By Lucy Piper, Senior medwireNews Reporter
The course of bipolar illness is rarely chronic but multiple recurrences are common, suggest findings from a 5-year naturalistic study.
Chronicity in terms of uninterrupted persistence of the index episode was seen in only 1.3% of 156 patients with bipolar I or II disorder, the researchers note, but symptoms recurred in 87.0% of 150 patients, with almost half of these experiencing three or more recurrences.
“As a consequence, the patients spent almost one-third of the time in illness episodes and about one-sixth of the time with subthreshold symptoms”, report Erkki Isometsä (University of Helsinki, Finland) and co-workers in Bipolar Disorders. “Half of the time they were euthymic.”
The patients were interviewed at baseline and again at 6 months, 18 months and 5 years using a life-chart method to determine changes in the their mood states.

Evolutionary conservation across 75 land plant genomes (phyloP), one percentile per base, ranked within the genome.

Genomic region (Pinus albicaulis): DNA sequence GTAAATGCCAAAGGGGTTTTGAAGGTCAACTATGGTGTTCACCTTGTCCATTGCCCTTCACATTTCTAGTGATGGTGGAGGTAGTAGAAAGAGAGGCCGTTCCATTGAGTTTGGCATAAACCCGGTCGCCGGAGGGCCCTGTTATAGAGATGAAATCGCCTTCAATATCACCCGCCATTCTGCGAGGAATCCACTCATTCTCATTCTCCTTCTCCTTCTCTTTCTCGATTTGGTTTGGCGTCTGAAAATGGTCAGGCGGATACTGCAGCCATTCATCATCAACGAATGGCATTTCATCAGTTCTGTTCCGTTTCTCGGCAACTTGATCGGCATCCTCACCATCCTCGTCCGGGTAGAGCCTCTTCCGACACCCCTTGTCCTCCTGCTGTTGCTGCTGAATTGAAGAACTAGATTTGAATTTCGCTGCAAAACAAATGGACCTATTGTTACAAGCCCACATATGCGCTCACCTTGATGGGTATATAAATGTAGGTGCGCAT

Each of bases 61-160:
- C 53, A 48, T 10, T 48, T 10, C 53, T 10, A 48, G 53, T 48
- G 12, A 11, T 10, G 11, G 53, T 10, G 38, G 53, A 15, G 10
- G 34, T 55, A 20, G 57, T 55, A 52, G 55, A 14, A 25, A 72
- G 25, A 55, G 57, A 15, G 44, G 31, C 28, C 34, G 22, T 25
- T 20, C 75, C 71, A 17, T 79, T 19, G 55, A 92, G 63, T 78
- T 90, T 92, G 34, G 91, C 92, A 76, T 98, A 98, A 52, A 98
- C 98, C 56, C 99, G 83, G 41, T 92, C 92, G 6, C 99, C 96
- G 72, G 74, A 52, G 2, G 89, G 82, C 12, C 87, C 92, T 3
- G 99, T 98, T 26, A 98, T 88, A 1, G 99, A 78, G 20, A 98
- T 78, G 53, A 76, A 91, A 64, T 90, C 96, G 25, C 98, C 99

By five years, 96% of patients had reached full remission of at least 2 months. In multivariate analysis depression and comorbid cluster C personality disorders were found to be “powerful predictors for outcome”.
Indeed, patients with a Hamilton Depression Scale score of 25 or below achieved full remission nearly five times sooner than patients with higher scores, at a median of 6.5 months versus 30.3 months.
Lifetime psychotic symptoms were the only factor to significantly predict recurrence, occurring at a median 4.0 months in patients with compared with 5.7 months in those without such symptoms.
Depression was the predominant illness state. And contrary to the researchers’ expectations, the 82 patients with bipolar II disorder did not spend more time in depressive states than did the 69 bipolar I disorder patients, after accounting for age, gender and index episode.
“Similar proneness to depression may appear counterintuitive to clinicians, who mostly treat patients with [bipolar disorder]-II only for depression, whereas the florid albeit short-lived manic states of patients with [bipolar disorder]-I commonly dominate their perceived clinical picture”, the team comments.
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